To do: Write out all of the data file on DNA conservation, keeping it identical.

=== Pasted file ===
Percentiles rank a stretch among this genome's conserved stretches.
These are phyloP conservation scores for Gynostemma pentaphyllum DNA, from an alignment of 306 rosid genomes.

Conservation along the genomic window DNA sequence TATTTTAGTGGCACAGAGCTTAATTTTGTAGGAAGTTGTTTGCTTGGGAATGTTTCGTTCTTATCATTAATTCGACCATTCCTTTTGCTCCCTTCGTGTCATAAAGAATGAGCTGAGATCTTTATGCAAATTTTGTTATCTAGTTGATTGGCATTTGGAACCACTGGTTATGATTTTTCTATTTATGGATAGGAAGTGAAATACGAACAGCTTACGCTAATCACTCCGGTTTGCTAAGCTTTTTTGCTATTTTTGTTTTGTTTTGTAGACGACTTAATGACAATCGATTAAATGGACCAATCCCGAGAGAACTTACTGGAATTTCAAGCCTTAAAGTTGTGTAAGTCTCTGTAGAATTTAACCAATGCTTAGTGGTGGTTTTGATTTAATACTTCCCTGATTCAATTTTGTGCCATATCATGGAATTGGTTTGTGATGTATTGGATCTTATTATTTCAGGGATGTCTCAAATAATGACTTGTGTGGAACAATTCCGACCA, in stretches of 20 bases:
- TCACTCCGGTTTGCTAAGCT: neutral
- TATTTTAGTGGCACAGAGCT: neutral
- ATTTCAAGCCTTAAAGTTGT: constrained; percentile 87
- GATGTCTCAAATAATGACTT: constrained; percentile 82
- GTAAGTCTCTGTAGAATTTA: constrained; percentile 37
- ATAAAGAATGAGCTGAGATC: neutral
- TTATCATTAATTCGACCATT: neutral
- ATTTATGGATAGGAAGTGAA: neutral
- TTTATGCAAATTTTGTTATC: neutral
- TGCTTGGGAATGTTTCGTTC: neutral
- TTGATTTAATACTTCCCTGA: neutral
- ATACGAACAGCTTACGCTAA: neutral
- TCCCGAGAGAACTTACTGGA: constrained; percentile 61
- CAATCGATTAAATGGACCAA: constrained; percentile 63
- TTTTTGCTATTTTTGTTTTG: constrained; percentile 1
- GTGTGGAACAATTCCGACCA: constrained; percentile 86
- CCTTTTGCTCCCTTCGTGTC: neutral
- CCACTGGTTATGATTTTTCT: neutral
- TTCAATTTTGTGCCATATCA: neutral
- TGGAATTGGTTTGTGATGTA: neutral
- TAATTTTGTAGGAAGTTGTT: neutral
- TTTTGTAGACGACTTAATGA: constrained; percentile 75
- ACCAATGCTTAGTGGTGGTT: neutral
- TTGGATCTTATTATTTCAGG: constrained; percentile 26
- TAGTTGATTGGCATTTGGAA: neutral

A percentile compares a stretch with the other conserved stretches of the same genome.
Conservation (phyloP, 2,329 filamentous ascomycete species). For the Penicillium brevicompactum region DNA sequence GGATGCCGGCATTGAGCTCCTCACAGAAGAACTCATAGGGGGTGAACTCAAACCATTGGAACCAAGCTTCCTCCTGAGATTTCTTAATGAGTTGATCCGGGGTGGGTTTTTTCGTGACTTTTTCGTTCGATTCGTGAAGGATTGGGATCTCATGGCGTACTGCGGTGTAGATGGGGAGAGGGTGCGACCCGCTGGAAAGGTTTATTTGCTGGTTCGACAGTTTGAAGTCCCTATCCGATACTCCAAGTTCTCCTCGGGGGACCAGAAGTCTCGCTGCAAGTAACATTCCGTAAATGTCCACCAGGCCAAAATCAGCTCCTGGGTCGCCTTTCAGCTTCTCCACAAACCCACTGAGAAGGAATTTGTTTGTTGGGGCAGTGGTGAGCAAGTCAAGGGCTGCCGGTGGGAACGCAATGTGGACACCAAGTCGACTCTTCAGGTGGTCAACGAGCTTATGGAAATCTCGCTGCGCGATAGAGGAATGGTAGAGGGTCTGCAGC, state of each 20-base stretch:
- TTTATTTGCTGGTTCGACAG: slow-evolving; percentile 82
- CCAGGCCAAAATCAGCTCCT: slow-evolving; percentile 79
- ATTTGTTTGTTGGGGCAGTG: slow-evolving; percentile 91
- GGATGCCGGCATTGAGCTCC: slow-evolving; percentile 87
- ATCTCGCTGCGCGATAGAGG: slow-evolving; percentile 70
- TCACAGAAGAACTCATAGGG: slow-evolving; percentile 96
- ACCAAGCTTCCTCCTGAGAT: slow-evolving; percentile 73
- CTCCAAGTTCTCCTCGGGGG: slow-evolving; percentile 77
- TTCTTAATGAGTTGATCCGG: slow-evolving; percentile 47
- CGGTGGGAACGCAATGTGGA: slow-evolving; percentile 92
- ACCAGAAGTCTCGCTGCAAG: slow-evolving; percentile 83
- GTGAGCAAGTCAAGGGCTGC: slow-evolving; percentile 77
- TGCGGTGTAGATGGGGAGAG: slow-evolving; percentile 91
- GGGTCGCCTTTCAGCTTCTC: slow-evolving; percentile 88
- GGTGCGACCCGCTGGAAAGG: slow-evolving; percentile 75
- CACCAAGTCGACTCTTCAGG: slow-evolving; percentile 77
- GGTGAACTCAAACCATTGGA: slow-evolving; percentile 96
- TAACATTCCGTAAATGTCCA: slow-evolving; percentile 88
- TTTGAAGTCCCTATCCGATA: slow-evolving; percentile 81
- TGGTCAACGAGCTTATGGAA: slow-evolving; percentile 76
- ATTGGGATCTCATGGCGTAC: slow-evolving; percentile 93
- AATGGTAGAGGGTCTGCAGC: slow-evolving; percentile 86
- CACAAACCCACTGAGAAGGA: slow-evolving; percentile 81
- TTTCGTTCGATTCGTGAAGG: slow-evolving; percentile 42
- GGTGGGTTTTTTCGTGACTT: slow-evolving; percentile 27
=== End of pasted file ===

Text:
Percentiles rank a stretch among this genome's conserved stretches.
These are phyloP conservation scores for Gynostemma pentaphyllum DNA, from an alignment of 306 rosid genomes.

Conservation along the genomic window DNA sequence TATTTTAGTGGCACAGAGCTTAATTTTGTAGGAAGTTGTTTGCTTGGGAATGTTTCGTTCTTATCATTAATTCGACCATTCCTTTTGCTCCCTTCGTGTCATAAAGAATGAGCTGAGATCTTTATGCAAATTTTGTTATCTAGTTGATTGGCATTTGGAACCACTGGTTATGATTTTTCTATTTATGGATAGGAAGTGAAATACGAACAGCTTACGCTAATCACTCCGGTTTGCTAAGCTTTTTTGCTATTTTTGTTTTGTTTTGTAGACGACTTAATGACAATCGATTAAATGGACCAATCCCGAGAGAACTTACTGGAATTTCAAGCCTTAAAGTTGTGTAAGTCTCTGTAGAATTTAACCAATGCTTAGTGGTGGTTTTGATTTAATACTTCCCTGATTCAATTTTGTGCCATATCATGGAATTGGTTTGTGATGTATTGGATCTTATTATTTCAGGGATGTCTCAAATAATGACTTGTGTGGAACAATTCCGACCA, in stretches of 20 bases:
- TCACTCCGGTTTGCTAAGCT: neutral
- TATTTTAGTGGCACAGAGCT: neutral
- ATTTCAAGCCTTAAAGTTGT: constrained; percentile 87
- GATGTCTCAAATAATGACTT: constrained; percentile 82
- GTAAGTCTCTGTAGAATTTA: constrained; percentile 37
- ATAAAGAATGAGCTGAGATC: neutral
- TTATCATTAATTCGACCATT: neutral
- ATTTATGGATAGGAAGTGAA: neutral
- TTTATGCAAATTTTGTTATC: neutral
- TGCTTGGGAATGTTTCGTTC: neutral
- TTGATTTAATACTTCCCTGA: neutral
- ATACGAACAGCTTACGCTAA: neutral
- TCCCGAGAGAACTTACTGGA: constrained; percentile 61
- CAATCGATTAAATGGACCAA: constrained; percentile 63
- TTTTTGCTATTTTTGTTTTG: constrained; percentile 1
- GTGTGGAACAATTCCGACCA: constrained; percentile 86
- CCTTTTGCTCCCTTCGTGTC: neutral
- CCACTGGTTATGATTTTTCT: neutral
- TTCAATTTTGTGCCATATCA: neutral
- TGGAATTGGTTTGTGATGTA: neutral
- TAATTTTGTAGGAAGTTGTT: neutral
- TTTTGTAGACGACTTAATGA: constrained; percentile 75
- ACCAATGCTTAGTGGTGGTT: neutral
- TTGGATCTTATTATTTCAGG: constrained; percentile 26
- TAGTTGATTGGCATTTGGAA: neutral

A percentile compares a stretch with the other conserved stretches of the same genome.
Conservation (phyloP, 2,329 filamentous ascomycete species). For the Penicillium brevicompactum region DNA sequence GGATGCCGGCATTGAGCTCCTCACAGAAGAACTCATAGGGGGTGAACTCAAACCATTGGAACCAAGCTTCCTCCTGAGATTTCTTAATGAGTTGATCCGGGGTGGGTTTTTTCGTGACTTTTTCGTTCGATTCGTGAAGGATTGGGATCTCATGGCGTACTGCGGTGTAGATGGGGAGAGGGTGCGACCCGCTGGAAAGGTTTATTTGCTGGTTCGACAGTTTGAAGTCCCTATCCGATACTCCAAGTTCTCCTCGGGGGACCAGAAGTCTCGCTGCAAGTAACATTCCGTAAATGTCCACCAGGCCAAAATCAGCTCCTGGGTCGCCTTTCAGCTTCTCCACAAACCCACTGAGAAGGAATTTGTTTGTTGGGGCAGTGGTGAGCAAGTCAAGGGCTGCCGGTGGGAACGCAATGTGGACACCAAGTCGACTCTTCAGGTGGTCAACGAGCTTATGGAAATCTCGCTGCGCGATAGAGGAATGGTAGAGGGTCTGCAGC, state of each 20-base stretch:
- TTTATTTGCTGGTTCGACAG: slow-evolving; percentile 82
- CCAGGCCAAAATCAGCTCCT: slow-evolving; percentile 79
- ATTTGTTTGTTGGGGCAGTG: slow-evolving; percentile 91
- GGATGCCGGCATTGAGCTCC: slow-evolving; percentile 87
- ATCTCGCTGCGCGATAGAGG: slow-evolving; percentile 70
- TCACAGAAGAACTCATAGGG: slow-evolving; percentile 96
- ACCAAGCTTCCTCCTGAGAT: slow-evolving; percentile 73
- CTCCAAGTTCTCCTCGGGGG: slow-evolving; percentile 77
- TTCTTAATGAGTTGATCCGG: slow-evolving; percentile 47
- CGGTGGGAACGCAATGTGGA: slow-evolving; percentile 92
- ACCAGAAGTCTCGCTGCAAG: slow-evolving; percentile 83
- GTGAGCAAGTCAAGGGCTGC: slow-evolving; percentile 77
- TGCGGTGTAGATGGGGAGAG: slow-evolving; percentile 91
- GGGTCGCCTTTCAGCTTCTC: slow-evolving; percentile 88
- GGTGCGACCCGCTGGAAAGG: slow-evolving; percentile 75
- CACCAAGTCGACTCTTCAGG: slow-evolving; percentile 77
- GGTGAACTCAAACCATTGGA: slow-evolving; percentile 96
- TAACATTCCGTAAATGTCCA: slow-evolving; percentile 88
- TTTGAAGTCCCTATCCGATA: slow-evolving; percentile 81
- TGGTCAACGAGCTTATGGAA: slow-evolving; percentile 76
- ATTGGGATCTCATGGCGTAC: slow-evolving; percentile 93
- AATGGTAGAGGGTCTGCAGC: slow-evolving; percentile 86
- CACAAACCCACTGAGAAGGA: slow-evolving; percentile 81
- TTTCGTTCGATTCGTGAAGG: slow-evolving; percentile 42
- GGTGGGTTTTTTCGTGACTT: slow-evolving; percentile 27